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to properly reflect contemporary conditions. We certainly think up-dated proofs as to the children's progress or lack of progress while continuing in foster care would be important to the trier of fact on remand. Mr. and Mrs. P have expressed, through counsel, a desire to present proofs in their case, including expert testimony and they should have every opportunity to do so. See In re Guardianship of B.C.H., supra , 108 N.J. Super. at 539.
We wish to commend counsel for Mr. and Mrs. P, who have served at trial and on appeal by court appointment, without compensation, for their excellent presentation. Their service without expectation of fees has reflected the highest tradition of the bar and we are appreciative.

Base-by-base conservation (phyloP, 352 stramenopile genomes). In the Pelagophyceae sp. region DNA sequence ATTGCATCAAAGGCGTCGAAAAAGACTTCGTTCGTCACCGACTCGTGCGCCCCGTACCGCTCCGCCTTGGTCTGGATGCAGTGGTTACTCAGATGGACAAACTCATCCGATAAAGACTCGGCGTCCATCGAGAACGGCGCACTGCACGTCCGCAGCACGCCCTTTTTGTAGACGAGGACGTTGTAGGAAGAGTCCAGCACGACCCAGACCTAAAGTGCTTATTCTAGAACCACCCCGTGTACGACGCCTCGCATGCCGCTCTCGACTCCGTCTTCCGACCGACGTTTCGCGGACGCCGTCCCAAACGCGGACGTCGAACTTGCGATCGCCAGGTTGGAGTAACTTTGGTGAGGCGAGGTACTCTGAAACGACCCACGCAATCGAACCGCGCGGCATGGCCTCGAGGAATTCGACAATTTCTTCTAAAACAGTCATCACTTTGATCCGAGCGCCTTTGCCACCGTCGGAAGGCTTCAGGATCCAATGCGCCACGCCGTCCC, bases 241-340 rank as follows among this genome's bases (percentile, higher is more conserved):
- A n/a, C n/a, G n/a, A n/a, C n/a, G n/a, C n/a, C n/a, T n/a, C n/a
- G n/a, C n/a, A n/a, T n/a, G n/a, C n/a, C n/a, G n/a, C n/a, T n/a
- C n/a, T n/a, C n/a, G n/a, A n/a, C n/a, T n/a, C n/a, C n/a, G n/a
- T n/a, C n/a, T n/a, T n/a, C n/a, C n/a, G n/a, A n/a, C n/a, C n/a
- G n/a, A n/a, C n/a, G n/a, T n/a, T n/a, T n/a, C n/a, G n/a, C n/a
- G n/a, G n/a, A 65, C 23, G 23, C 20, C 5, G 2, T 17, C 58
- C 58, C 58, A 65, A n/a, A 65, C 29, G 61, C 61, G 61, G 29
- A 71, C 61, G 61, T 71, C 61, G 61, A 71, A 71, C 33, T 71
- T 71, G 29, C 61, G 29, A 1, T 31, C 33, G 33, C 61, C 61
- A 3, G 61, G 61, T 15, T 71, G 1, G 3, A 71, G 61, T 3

On remand the trial judge may in his discretion utilize portions of the lengthy transcript from the prior hearing or require in-court testimony. The testimony as preserved may be used without the need for a total repetition of the original hearing. See R. 1:12-3. This matter must receive a maximum priority on remand. Upon receipt of the opinion all parties should arrange to meet with the judge to whom the case is assigned for the scheduling of any examinations and an imminent trial date.
Reversed and remanded. Jurisdiction is not retained.